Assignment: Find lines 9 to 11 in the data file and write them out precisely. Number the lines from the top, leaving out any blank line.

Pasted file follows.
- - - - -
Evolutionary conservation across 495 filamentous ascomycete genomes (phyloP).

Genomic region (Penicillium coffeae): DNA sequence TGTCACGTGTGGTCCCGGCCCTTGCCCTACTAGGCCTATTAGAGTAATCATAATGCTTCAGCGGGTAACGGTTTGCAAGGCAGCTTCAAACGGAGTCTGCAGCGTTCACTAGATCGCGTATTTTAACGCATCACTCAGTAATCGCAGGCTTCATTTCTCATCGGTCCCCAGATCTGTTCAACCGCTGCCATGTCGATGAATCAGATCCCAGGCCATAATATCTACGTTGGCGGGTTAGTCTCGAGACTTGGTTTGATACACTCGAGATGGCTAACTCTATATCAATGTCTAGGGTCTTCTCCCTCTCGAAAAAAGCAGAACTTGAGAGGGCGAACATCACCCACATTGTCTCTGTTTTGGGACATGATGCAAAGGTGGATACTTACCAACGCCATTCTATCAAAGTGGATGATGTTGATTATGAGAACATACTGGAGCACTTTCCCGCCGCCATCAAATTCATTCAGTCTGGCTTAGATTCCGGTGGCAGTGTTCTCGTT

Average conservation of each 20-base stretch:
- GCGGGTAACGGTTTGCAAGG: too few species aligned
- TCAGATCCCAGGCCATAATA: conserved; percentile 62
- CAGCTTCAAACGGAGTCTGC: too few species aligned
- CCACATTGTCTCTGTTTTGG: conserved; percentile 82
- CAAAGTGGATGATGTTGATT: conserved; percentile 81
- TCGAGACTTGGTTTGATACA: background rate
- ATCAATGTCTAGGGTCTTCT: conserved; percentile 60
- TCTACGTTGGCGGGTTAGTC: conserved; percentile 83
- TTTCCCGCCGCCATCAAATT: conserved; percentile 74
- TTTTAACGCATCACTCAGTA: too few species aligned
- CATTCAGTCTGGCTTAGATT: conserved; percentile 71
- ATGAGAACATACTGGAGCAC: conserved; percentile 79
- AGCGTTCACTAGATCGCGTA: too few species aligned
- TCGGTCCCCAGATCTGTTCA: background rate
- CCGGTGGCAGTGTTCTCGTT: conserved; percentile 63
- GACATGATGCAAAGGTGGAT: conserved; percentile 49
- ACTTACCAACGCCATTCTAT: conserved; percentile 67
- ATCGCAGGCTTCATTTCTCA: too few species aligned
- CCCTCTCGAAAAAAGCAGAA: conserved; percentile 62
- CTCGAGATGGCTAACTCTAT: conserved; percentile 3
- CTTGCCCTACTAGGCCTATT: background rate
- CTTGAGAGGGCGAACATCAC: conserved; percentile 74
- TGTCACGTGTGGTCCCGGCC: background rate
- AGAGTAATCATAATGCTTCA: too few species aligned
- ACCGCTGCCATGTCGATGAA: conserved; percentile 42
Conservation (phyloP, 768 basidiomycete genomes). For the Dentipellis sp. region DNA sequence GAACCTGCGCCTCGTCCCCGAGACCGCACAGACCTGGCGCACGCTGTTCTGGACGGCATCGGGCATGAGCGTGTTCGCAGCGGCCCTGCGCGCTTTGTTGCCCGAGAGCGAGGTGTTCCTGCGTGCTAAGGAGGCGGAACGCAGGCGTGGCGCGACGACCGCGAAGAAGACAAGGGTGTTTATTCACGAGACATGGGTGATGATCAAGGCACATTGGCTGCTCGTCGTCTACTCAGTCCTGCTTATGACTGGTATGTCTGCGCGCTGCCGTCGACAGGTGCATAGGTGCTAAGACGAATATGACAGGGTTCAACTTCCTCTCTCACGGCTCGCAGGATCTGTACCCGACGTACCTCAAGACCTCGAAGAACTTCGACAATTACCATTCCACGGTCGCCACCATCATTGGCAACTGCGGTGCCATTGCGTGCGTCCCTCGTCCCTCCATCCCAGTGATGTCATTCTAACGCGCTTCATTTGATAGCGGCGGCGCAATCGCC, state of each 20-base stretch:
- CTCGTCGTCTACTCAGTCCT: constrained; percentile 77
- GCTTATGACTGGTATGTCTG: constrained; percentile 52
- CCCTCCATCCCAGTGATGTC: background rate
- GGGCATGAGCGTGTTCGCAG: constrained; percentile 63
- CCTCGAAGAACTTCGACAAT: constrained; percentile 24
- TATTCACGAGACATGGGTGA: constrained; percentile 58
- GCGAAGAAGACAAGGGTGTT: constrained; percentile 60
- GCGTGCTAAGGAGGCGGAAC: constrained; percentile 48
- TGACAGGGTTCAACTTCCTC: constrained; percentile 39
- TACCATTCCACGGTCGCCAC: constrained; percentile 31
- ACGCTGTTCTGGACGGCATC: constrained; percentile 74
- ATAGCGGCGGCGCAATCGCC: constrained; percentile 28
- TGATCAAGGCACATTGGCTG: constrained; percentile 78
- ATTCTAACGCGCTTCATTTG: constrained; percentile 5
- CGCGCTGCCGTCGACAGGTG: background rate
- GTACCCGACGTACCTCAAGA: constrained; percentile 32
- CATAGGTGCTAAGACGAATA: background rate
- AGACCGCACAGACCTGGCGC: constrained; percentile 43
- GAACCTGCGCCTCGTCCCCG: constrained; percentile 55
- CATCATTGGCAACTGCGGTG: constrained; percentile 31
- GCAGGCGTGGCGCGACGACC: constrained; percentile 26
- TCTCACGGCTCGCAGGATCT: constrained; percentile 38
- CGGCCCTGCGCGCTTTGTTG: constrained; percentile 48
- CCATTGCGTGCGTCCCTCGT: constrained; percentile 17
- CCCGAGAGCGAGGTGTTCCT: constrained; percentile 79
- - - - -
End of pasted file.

- TCGAGACTTGGTTTGATACA: background rate
- ATCAATGTCTAGGGTCTTCT: conserved; percentile 60
- TCTACGTTGGCGGGTTAGTC: conserved; percentile 83